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J Bacteriol. 2007 Dec;189(23):8693-703. Epub 2007 Sep 28.

Distribution of centromere-like parS sites in bacteria: insights from comparative genomics.

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Channing Laboratory, Brigham and Women's Hospital, 181 Longwood Avenue, Boston MA 02115, USA.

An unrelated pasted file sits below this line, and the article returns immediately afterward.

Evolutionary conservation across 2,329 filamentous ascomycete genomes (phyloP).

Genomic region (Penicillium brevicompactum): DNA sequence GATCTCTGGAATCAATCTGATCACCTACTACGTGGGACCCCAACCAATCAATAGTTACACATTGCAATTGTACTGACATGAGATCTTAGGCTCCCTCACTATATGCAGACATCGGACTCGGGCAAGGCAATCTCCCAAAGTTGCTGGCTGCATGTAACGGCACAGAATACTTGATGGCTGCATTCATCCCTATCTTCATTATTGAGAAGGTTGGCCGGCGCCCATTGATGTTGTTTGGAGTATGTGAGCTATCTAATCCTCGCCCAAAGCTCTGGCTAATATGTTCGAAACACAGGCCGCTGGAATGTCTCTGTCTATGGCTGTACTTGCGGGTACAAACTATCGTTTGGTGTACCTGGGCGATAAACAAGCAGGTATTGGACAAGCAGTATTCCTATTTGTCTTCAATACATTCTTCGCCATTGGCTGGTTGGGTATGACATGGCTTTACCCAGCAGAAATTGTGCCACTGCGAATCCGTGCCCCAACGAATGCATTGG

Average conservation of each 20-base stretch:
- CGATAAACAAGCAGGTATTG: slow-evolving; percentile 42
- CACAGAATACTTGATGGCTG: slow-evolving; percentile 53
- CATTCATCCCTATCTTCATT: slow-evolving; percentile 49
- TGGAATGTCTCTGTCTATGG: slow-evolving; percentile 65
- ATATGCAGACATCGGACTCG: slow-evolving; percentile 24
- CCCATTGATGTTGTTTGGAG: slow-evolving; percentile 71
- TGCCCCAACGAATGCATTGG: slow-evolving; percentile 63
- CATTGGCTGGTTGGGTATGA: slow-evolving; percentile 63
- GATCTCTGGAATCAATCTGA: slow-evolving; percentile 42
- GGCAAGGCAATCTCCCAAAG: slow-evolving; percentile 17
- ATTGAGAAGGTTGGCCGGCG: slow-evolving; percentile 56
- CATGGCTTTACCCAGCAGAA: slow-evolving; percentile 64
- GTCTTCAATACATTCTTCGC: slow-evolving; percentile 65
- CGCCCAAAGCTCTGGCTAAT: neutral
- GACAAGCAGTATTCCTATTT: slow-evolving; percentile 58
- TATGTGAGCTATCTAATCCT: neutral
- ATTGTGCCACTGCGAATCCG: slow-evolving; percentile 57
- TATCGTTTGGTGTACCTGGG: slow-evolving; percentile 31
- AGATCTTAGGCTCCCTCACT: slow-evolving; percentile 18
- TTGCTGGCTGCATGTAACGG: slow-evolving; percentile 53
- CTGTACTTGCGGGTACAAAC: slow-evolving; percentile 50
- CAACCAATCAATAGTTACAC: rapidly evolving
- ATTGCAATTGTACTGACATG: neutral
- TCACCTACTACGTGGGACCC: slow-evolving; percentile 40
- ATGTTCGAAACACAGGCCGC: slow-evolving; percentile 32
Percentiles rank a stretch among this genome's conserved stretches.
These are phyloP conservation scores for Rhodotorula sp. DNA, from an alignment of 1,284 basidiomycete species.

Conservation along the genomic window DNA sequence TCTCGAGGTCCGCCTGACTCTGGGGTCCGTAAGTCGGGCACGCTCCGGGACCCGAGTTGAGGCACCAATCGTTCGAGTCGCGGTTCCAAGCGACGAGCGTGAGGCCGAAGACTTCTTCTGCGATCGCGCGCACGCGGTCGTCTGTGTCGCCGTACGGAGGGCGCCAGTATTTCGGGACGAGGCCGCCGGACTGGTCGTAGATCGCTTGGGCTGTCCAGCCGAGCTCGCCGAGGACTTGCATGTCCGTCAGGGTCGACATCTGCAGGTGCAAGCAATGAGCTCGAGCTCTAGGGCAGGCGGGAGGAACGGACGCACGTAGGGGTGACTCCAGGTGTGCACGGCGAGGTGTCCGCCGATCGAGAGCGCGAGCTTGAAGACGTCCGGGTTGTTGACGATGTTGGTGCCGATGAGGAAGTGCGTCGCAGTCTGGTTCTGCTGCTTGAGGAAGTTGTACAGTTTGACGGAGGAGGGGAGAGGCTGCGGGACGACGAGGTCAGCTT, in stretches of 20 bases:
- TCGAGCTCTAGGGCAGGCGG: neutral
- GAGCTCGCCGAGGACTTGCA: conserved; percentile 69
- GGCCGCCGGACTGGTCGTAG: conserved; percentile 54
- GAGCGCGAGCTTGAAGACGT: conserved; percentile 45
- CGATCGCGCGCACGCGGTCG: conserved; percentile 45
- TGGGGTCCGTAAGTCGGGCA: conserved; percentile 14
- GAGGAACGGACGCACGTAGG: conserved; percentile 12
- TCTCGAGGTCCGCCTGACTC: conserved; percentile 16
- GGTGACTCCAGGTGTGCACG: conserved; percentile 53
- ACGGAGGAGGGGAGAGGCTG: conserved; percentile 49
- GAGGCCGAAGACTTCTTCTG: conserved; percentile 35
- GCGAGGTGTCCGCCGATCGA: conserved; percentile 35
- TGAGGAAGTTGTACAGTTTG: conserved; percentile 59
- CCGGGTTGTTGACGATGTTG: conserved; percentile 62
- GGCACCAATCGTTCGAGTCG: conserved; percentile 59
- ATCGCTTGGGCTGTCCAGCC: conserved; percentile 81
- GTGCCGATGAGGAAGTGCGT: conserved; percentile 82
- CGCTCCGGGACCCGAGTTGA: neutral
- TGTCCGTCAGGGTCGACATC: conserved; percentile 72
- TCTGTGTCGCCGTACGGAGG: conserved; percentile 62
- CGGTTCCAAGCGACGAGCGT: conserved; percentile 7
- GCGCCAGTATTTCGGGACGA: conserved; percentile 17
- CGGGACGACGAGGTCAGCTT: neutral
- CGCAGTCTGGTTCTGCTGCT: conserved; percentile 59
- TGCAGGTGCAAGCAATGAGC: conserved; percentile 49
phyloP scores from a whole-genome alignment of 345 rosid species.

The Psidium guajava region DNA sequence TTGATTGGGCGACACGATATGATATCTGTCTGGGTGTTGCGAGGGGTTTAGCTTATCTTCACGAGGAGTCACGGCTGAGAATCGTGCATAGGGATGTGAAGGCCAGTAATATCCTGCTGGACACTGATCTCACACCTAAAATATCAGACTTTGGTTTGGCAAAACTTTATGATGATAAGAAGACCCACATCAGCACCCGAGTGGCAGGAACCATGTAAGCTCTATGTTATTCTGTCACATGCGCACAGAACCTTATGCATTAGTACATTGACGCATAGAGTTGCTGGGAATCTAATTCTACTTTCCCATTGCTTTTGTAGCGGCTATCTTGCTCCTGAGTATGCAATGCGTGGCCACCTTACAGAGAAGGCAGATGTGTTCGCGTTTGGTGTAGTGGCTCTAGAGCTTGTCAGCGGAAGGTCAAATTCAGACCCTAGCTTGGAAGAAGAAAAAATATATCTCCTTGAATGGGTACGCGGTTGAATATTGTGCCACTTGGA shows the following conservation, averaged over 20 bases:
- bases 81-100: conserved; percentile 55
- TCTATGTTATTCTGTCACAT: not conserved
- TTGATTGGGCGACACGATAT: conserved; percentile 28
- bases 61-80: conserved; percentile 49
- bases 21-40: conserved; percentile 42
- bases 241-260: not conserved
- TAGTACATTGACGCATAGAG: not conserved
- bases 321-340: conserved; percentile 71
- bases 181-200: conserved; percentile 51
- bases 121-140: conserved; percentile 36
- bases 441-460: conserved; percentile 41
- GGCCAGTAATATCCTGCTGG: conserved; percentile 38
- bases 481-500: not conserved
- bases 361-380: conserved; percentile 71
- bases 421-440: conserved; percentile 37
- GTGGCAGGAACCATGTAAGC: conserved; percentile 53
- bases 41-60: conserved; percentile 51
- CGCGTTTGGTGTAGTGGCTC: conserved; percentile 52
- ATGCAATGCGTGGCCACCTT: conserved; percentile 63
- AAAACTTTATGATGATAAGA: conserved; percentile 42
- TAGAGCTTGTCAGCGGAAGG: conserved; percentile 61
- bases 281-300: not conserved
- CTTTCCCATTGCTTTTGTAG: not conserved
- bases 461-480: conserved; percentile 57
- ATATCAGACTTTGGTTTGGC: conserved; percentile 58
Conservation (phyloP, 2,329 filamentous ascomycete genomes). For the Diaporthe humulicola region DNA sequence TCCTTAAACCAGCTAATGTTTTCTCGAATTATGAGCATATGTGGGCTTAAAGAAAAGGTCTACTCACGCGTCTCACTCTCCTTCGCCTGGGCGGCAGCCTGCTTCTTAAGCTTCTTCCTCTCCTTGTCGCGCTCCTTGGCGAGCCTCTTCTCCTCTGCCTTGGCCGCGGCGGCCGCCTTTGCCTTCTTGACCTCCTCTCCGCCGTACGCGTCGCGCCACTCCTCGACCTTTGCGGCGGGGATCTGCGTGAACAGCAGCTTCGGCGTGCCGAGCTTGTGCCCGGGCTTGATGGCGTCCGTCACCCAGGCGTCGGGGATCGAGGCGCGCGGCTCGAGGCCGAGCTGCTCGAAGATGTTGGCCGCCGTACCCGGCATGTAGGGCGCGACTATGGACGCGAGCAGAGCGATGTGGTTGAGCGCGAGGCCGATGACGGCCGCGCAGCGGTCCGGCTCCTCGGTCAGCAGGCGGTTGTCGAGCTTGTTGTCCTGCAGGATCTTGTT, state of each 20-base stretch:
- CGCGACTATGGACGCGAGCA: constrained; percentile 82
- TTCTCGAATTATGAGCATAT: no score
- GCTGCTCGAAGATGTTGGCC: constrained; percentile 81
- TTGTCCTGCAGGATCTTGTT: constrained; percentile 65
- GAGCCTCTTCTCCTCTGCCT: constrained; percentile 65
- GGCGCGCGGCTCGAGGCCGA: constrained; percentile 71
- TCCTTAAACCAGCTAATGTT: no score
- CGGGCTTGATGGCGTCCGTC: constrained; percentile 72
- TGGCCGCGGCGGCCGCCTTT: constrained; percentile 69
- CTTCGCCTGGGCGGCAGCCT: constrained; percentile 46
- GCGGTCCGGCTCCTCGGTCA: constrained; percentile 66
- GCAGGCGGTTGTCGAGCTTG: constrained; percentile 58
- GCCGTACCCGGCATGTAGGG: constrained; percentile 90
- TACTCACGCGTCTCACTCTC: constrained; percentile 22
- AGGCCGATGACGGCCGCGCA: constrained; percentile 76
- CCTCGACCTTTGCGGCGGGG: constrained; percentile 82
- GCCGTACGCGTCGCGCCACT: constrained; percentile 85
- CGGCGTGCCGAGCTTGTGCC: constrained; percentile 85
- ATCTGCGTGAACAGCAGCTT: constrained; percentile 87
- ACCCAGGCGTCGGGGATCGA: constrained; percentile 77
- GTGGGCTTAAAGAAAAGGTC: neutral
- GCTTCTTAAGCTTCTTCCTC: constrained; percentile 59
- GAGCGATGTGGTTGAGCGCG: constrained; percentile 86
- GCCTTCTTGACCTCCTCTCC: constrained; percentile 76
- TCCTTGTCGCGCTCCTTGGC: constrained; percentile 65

Partitioning of low-copy-number plasmids to daughter cells often depends on ParA and ParB proteins acting on centromere-like parS sites. Similar chromosome-encoded par loci likely also contribute to chromosome segregation. Here, we used bioinformatic approaches to search for chromosomal parS sites in 400 prokaryotic genomes. Although the consensus sequence matrix used to search for parS sites was derived from two gram-positive species, putative parS sites were identified on the chromosomes of 69% of strains from all branches of bacteria. Strains that were not found to contain parS sites clustered among relatively few branches of the prokaryotic evolutionary tree. In the vast majority of cases, parS sites were identified in origin-proximal regions of chromosomes. The widespread conservation of parS sites across diverse bacteria suggests that par loci evolved very early in the evolution of bacterial chromosomes and that the absence of parS, parA, and/or parB in certain strains likely reflects the loss of one of more of these loci much later in evolution. Moreover, the highly conserved origin-proximal position of parS suggests par loci are primarily devoted to regulating processes that involve the origin region of bacterial chromosomes. In species containing multiple chromosomes, the parS sites found on secondary chromosomes diverge significantly from those found on their primary chromosomes, suggesting that chromosome segregation of multipartite genomes requires distinct replicon-specific par loci. Furthermore, parS sites on secondary chromosomes are not well conserved among different species, suggesting that the evolutionary histories of secondary chromosomes are more diverse than those of primary chromosomes.

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